Clarins’ and the group’s history
The Clarins story begins in 1954, on rue Tronchet, in Paris. In his beauty salon, Jacques Courtin-Clarins develops a massage oil with essential oils and slimming properties that increases the effectiveness of firming massages. Following his client’s requests, he agrees to market it. Thus begins a relationship of dialogue and trust that continues today.
The Beauty division brings together the Clarins and My Blend brands as well as Spas activities. The Mugler and Azzaro fragrance brands and Mugler Fashion are grouped under the Clarins Fragrance Group. 90% of the production is exported to the 141 countries where the brands are distributed.
Faithful to its founder’s philosophy, the Clarins Group has its own research and development laboratories and produces exclusively its care and perfumes in France. As the active ingredients are plant-based, the Clarins Group wishes to work solely with supply chains that put the environment and humankind first.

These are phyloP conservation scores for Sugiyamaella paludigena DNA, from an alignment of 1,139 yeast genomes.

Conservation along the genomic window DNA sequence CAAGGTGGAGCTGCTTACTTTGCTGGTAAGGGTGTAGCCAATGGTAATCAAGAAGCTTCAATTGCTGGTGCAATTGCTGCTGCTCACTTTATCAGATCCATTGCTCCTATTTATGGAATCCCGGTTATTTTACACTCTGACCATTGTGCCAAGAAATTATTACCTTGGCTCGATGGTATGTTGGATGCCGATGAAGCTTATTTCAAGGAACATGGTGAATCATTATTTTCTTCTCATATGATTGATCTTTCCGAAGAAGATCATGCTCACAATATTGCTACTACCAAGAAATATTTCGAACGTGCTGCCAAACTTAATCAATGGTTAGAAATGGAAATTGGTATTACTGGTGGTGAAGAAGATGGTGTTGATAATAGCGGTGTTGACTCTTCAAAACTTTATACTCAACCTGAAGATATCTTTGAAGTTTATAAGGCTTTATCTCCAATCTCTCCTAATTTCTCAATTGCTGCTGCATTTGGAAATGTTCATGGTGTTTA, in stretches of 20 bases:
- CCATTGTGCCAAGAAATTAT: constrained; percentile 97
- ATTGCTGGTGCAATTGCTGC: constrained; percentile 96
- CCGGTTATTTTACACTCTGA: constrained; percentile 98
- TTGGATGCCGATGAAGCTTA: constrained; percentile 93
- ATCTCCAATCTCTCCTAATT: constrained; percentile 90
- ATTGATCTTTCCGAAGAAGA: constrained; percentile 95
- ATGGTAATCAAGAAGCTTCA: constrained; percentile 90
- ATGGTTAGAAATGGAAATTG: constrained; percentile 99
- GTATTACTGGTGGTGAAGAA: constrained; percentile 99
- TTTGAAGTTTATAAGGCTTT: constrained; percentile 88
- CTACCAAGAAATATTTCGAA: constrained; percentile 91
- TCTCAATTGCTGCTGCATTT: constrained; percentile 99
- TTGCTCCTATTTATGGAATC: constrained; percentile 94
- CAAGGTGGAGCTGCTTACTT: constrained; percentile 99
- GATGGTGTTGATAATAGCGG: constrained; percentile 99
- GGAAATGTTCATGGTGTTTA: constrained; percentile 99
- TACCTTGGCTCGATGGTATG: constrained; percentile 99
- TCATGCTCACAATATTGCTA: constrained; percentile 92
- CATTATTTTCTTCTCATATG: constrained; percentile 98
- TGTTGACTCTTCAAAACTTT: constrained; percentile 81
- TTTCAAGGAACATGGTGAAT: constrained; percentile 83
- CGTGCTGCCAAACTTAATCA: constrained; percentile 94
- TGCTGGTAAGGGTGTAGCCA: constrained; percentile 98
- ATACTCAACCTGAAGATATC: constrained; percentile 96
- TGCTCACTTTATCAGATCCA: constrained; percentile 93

Clarins’ plastic commitments
Eco-friendly design and creative delivery are linked: from choosing the active ingredients to packaging, Clarins favors the most environmentally friendly materials and manufacturing processes.Therefore, Clarins applies these principles to their product design to gradually reduce the product’s environmental impact and also minimize the use of natural resources by using: fitted cases, lightweight packaging, renewable materials and where possible, recycled materials.Clarins mainly offers recyclable packaging: glass and cardboard make up 63% of Clarins’ packaging.
By 2025, all new Clarins products on the market will have recyclable packaging or include at least 50% recycled materials.
Their motivation to support the Plastic Odyssey Expedition
“Our consumers have a vital role to play in a product’s life cycle, they contribute either by reusing perfume bottles or by setting up waste sorting at home. Our education department is devoted to relaying these messages to our customers.
Plastic Odyssey’s approach is completely aligned with ours. It’s through awareness, training and plastic waste recovery initiatives like these that we will spread the word that used packaging will become a resource and not a pollution. It’s a good example of a circular economy.”